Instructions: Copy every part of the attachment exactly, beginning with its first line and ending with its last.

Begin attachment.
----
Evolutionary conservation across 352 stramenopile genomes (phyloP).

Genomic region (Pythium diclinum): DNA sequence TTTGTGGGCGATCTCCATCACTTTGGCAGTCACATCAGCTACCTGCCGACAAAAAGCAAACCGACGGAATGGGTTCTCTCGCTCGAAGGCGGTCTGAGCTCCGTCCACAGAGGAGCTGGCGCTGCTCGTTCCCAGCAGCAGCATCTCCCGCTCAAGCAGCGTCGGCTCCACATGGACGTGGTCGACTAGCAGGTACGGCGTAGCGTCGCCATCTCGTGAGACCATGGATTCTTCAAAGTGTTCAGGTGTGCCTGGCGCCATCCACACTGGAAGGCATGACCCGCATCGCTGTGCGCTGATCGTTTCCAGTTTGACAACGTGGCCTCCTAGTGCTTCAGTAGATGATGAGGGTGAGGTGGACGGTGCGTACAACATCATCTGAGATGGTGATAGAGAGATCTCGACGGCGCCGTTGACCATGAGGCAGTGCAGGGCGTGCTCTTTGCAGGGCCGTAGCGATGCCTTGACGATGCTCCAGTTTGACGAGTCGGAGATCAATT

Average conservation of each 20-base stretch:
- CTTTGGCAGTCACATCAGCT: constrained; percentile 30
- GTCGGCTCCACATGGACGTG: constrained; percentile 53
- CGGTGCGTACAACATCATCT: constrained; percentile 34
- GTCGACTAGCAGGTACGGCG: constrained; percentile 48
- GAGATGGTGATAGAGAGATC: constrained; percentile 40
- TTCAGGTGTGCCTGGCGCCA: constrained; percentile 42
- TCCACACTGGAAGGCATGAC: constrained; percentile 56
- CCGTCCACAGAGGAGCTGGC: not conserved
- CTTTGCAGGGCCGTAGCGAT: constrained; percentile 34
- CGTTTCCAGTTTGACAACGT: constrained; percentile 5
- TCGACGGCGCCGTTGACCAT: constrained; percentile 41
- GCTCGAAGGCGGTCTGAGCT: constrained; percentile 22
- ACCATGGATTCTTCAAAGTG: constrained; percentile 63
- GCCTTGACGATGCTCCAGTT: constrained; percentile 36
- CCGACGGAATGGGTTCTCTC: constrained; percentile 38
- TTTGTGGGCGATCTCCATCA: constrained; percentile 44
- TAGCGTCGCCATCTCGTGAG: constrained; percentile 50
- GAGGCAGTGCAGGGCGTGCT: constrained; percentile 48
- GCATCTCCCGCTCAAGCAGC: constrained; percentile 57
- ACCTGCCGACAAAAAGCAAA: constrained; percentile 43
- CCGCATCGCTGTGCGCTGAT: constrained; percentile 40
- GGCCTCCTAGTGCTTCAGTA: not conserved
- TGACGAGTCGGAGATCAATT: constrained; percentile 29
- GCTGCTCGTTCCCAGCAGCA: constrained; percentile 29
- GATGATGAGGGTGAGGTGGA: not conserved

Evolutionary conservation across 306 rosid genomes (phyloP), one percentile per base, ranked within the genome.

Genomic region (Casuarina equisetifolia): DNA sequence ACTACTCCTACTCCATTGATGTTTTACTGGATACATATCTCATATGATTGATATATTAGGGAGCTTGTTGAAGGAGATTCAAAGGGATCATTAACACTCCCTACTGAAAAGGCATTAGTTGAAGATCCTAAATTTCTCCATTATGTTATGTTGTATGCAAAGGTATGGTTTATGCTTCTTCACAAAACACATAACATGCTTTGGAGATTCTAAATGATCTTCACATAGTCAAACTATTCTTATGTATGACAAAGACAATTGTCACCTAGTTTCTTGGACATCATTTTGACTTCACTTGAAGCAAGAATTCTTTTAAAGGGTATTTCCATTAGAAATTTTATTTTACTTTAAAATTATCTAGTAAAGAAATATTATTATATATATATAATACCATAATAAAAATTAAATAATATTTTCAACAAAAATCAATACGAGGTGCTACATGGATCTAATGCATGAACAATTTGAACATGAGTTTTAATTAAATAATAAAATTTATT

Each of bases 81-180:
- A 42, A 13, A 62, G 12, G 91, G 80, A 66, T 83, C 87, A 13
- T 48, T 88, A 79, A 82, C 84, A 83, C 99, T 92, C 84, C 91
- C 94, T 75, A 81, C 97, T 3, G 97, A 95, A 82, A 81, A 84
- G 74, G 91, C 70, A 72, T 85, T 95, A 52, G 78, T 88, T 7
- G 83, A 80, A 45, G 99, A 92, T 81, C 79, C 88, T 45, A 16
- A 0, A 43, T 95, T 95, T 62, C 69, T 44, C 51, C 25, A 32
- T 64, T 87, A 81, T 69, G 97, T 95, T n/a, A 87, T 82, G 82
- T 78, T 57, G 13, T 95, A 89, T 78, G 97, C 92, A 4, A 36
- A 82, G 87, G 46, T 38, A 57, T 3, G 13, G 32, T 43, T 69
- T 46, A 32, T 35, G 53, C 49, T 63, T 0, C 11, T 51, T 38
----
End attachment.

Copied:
Evolutionary conservation across 352 stramenopile genomes (phyloP).

Genomic region (Pythium diclinum): DNA sequence TTTGTGGGCGATCTCCATCACTTTGGCAGTCACATCAGCTACCTGCCGACAAAAAGCAAACCGACGGAATGGGTTCTCTCGCTCGAAGGCGGTCTGAGCTCCGTCCACAGAGGAGCTGGCGCTGCTCGTTCCCAGCAGCAGCATCTCCCGCTCAAGCAGCGTCGGCTCCACATGGACGTGGTCGACTAGCAGGTACGGCGTAGCGTCGCCATCTCGTGAGACCATGGATTCTTCAAAGTGTTCAGGTGTGCCTGGCGCCATCCACACTGGAAGGCATGACCCGCATCGCTGTGCGCTGATCGTTTCCAGTTTGACAACGTGGCCTCCTAGTGCTTCAGTAGATGATGAGGGTGAGGTGGACGGTGCGTACAACATCATCTGAGATGGTGATAGAGAGATCTCGACGGCGCCGTTGACCATGAGGCAGTGCAGGGCGTGCTCTTTGCAGGGCCGTAGCGATGCCTTGACGATGCTCCAGTTTGACGAGTCGGAGATCAATT

Average conservation of each 20-base stretch:
- CTTTGGCAGTCACATCAGCT: constrained; percentile 30
- GTCGGCTCCACATGGACGTG: constrained; percentile 53
- CGGTGCGTACAACATCATCT: constrained; percentile 34
- GTCGACTAGCAGGTACGGCG: constrained; percentile 48
- GAGATGGTGATAGAGAGATC: constrained; percentile 40
- TTCAGGTGTGCCTGGCGCCA: constrained; percentile 42
- TCCACACTGGAAGGCATGAC: constrained; percentile 56
- CCGTCCACAGAGGAGCTGGC: not conserved
- CTTTGCAGGGCCGTAGCGAT: constrained; percentile 34
- CGTTTCCAGTTTGACAACGT: constrained; percentile 5
- TCGACGGCGCCGTTGACCAT: constrained; percentile 41
- GCTCGAAGGCGGTCTGAGCT: constrained; percentile 22
- ACCATGGATTCTTCAAAGTG: constrained; percentile 63
- GCCTTGACGATGCTCCAGTT: constrained; percentile 36
- CCGACGGAATGGGTTCTCTC: constrained; percentile 38
- TTTGTGGGCGATCTCCATCA: constrained; percentile 44
- TAGCGTCGCCATCTCGTGAG: constrained; percentile 50
- GAGGCAGTGCAGGGCGTGCT: constrained; percentile 48
- GCATCTCCCGCTCAAGCAGC: constrained; percentile 57
- ACCTGCCGACAAAAAGCAAA: constrained; percentile 43
- CCGCATCGCTGTGCGCTGAT: constrained; percentile 40
- GGCCTCCTAGTGCTTCAGTA: not conserved
- TGACGAGTCGGAGATCAATT: constrained; percentile 29
- GCTGCTCGTTCCCAGCAGCA: constrained; percentile 29
- GATGATGAGGGTGAGGTGGA: not conserved

Evolutionary conservation across 306 rosid genomes (phyloP), one percentile per base, ranked within the genome.

Genomic region (Casuarina equisetifolia): DNA sequence ACTACTCCTACTCCATTGATGTTTTACTGGATACATATCTCATATGATTGATATATTAGGGAGCTTGTTGAAGGAGATTCAAAGGGATCATTAACACTCCCTACTGAAAAGGCATTAGTTGAAGATCCTAAATTTCTCCATTATGTTATGTTGTATGCAAAGGTATGGTTTATGCTTCTTCACAAAACACATAACATGCTTTGGAGATTCTAAATGATCTTCACATAGTCAAACTATTCTTATGTATGACAAAGACAATTGTCACCTAGTTTCTTGGACATCATTTTGACTTCACTTGAAGCAAGAATTCTTTTAAAGGGTATTTCCATTAGAAATTTTATTTTACTTTAAAATTATCTAGTAAAGAAATATTATTATATATATATAATACCATAATAAAAATTAAATAATATTTTCAACAAAAATCAATACGAGGTGCTACATGGATCTAATGCATGAACAATTTGAACATGAGTTTTAATTAAATAATAAAATTTATT

Each of bases 81-180:
- A 42, A 13, A 62, G 12, G 91, G 80, A 66, T 83, C 87, A 13
- T 48, T 88, A 79, A 82, C 84, A 83, C 99, T 92, C 84, C 91
- C 94, T 75, A 81, C 97, T 3, G 97, A 95, A 82, A 81, A 84
- G 74, G 91, C 70, A 72, T 85, T 95, A 52, G 78, T 88, T 7
- G 83, A 80, A 45, G 99, A 92, T 81, C 79, C 88, T 45, A 16
- A 0, A 43, T 95, T 95, T 62, C 69, T 44, C 51, C 25, A 32
- T 64, T 87, A 81, T 69, G 97, T 95, T n/a, A 87, T 82, G 82
- T 78, T 57, G 13, T 95, A 89, T 78, G 97, C 92, A 4, A 36
- A 82, G 87, G 46, T 38, A 57, T 3, G 13, G 32, T 43, T 69
- T 46, A 32, T 35, G 53, C 49, T 63, T 0, C 11, T 51, T 38